Javanese Cucumber & Carrot Pickle - Acar Timun

Sweet Soy Sauce & Lime Dipping Sauce - Sos Kecap Rawit

So, it looked a little underwhelming on the table after my two hours of puttering in the kitchen.

Looks like a delicious dinner to me, and things always go slower the first time. The satay looks particularly tasty - it looks like you got a nice crust without overcooking the insides.

In the future, I would probably add a vegetable side just to keep things balanced nutritionally.

Raw veggies are great for this. If you want to stick with the book, try stir-fried Asian greens with garlic and chiles (tumis sayur) - quick, delicious, and adaptable to whatever greens look good at the store.

I had planned to fry up some shallots to top the rice with, but ran out of time, and frankly frying is not my favorite task.

Asian markets often have fried shallots in big plastic jars. We usually keep some on hand. So, what's next?

I found the fried shallots at Uwajimaya - Thanks for the tip. I found two plastic jars of them - one labeled Fried Red Onion, and one labeled Fried Shallot. The contents looked identical. Do you think Red Onion is just another way of saying Shallot in this case?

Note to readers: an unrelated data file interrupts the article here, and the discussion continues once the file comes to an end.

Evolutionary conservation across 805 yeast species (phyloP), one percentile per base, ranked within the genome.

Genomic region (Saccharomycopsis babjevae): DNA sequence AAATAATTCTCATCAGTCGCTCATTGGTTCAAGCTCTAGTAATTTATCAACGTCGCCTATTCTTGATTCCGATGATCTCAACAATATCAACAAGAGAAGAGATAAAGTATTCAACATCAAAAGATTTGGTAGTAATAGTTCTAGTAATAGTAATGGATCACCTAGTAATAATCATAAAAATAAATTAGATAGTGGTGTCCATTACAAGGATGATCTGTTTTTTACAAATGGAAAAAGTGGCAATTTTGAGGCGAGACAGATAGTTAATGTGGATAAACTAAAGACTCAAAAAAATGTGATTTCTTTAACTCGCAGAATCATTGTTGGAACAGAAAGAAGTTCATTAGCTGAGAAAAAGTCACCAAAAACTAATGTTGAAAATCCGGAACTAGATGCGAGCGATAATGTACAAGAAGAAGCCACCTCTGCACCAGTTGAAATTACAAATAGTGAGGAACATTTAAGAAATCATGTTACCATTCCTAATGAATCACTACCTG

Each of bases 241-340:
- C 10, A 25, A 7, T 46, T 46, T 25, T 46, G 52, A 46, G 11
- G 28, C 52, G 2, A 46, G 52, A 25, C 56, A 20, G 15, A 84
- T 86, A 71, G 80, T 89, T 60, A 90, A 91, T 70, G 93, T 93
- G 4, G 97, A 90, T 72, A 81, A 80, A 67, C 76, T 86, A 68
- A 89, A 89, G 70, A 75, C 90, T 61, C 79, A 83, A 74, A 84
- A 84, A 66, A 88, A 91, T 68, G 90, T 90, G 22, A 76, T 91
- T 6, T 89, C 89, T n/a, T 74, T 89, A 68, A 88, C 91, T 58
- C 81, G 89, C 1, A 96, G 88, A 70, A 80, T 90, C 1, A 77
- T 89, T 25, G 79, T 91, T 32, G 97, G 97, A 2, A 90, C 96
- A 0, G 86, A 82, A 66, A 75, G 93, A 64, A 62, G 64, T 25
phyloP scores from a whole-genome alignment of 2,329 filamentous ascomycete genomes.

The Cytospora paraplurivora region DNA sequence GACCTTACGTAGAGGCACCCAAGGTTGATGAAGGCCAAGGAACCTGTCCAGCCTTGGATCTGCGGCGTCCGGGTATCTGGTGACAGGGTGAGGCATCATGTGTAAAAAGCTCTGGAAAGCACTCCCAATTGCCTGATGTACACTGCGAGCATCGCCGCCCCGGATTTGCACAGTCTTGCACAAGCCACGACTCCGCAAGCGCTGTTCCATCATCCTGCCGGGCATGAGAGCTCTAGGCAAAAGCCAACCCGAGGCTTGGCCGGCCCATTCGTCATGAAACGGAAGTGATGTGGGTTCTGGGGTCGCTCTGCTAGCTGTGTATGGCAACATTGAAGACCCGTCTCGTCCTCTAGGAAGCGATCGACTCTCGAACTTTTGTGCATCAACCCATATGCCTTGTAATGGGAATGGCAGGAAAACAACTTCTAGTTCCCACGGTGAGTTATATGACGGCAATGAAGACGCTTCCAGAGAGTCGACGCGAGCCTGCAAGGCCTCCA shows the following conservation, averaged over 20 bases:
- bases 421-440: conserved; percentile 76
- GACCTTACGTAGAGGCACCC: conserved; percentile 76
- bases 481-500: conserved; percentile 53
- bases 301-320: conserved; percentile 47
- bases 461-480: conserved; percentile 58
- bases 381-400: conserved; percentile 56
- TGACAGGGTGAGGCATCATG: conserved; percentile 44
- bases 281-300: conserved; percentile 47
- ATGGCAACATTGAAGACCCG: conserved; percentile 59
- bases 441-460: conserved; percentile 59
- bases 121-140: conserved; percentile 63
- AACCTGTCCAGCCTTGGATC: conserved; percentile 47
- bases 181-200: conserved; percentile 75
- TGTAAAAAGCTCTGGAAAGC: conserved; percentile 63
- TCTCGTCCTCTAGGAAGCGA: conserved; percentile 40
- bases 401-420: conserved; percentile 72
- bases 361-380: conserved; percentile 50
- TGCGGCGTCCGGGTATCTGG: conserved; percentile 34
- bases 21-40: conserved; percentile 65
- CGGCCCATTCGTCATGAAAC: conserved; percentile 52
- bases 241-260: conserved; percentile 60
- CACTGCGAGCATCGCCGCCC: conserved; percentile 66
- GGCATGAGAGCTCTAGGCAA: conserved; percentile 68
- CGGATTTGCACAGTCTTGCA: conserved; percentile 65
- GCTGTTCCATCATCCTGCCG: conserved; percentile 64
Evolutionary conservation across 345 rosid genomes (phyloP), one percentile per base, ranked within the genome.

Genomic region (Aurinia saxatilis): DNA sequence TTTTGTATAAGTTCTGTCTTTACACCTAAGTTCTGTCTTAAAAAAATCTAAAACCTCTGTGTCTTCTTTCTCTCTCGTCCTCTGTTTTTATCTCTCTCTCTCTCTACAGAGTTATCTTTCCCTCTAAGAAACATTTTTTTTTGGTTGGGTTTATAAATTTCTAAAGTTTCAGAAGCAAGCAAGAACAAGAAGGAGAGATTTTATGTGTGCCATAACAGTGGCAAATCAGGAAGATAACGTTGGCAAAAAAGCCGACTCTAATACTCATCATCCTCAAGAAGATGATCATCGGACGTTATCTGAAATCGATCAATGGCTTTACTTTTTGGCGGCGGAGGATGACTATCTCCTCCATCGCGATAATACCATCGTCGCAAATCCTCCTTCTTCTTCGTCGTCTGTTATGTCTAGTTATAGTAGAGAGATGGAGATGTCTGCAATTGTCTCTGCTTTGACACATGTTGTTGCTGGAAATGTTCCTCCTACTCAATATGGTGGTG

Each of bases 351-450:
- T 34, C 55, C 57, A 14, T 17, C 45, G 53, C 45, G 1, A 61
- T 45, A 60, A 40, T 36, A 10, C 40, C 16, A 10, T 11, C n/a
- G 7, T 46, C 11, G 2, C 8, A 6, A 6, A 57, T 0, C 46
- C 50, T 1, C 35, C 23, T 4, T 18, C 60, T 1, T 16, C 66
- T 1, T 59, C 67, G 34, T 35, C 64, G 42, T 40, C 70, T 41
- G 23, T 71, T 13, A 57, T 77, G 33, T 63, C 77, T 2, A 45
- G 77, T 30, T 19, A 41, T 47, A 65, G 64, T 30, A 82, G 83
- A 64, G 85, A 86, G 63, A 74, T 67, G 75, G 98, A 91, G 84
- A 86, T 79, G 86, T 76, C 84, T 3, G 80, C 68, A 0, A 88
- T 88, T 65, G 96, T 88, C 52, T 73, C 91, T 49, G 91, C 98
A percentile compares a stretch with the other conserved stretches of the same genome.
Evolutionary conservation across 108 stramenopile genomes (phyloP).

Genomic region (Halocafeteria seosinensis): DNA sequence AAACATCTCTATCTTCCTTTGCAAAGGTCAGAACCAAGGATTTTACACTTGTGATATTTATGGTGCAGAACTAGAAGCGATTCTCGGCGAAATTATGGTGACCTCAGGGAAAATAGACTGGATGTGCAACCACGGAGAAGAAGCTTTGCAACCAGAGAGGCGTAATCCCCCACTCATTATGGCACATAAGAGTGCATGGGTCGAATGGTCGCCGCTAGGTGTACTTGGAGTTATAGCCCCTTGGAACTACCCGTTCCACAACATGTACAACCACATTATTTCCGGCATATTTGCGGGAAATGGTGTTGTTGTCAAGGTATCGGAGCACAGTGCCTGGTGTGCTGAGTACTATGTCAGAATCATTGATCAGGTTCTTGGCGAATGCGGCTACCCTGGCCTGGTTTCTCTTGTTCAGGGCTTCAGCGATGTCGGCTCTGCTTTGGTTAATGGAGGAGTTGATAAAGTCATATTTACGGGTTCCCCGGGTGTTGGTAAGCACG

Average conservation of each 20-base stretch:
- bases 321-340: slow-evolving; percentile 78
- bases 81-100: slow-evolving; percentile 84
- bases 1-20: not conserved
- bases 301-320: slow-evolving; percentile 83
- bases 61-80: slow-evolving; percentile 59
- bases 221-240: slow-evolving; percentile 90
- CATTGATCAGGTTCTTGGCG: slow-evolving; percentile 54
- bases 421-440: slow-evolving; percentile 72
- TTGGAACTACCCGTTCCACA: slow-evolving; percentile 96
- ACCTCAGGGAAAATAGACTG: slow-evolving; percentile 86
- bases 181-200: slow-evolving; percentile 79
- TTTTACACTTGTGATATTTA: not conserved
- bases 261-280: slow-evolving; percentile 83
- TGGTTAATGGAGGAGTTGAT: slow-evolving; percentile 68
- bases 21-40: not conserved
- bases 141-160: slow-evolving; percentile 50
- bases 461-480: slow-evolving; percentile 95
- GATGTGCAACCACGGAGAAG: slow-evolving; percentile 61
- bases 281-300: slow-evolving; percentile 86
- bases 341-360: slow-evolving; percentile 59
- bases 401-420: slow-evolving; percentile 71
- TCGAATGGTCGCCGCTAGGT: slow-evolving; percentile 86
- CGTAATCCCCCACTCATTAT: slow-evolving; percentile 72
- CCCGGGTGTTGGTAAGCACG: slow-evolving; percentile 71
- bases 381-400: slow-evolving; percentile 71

Robin Tyler McWaters

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Bruce: You said:
Tonight we made beef satay (sate sapi) with crisp jicama and pineapple salad (rojak). roasted shrimp paste, tamarind, chiles, shallots, garlic, palm sugar, and kecap manis in the sauce

I want to know if you roasted/toasted/whatever the shrimp paste IN the HOUSE!

I did that once in the house, and I don't think I will attempt it again. I have a side burner on the BBQ, so THAT'S where I'll be roasting the shrimp paste. better wait until the weekend when the neighbors go to their cabin. :wink::laugh:

Hmmm. This makes me worry a bit. We have a small house and no exhaust fan in our kitchen (and no plans to put one in any time soon). I may have to expand my outdoor cooking options, or limit my shrimp paste exploits to when I plan on using the grill.


Robin Tyler McWaters

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But, here's the thing - I could tell, that if the tuna hadn't been overcooked, it would have been quite tasty.

Robin: Your meal looks delicious, and tuna is tricky – it continues to cook after you remove the heat. I overcooked my first batch of tuna goreng, too.

I found two plastic jars of them - one labeled Fried Red Onion, and one labeled Fried Shallot. The contents looked identical. Do you think Red Onion is just another way of saying Shallot in this case?

I think that “red onion” and shallot is the same thing, but I can’t remember where I got that information.

Bruce, what kind of rig did you use for grilling the sate?

Susan: We have a Weber gas grill with heavy stainless steel grates, and usually preheat on high for 20 minutes or so. If possible, I try to flip the sate onto an unused part of the grill to get a good char on both sides. Looking forward to seeing what you make!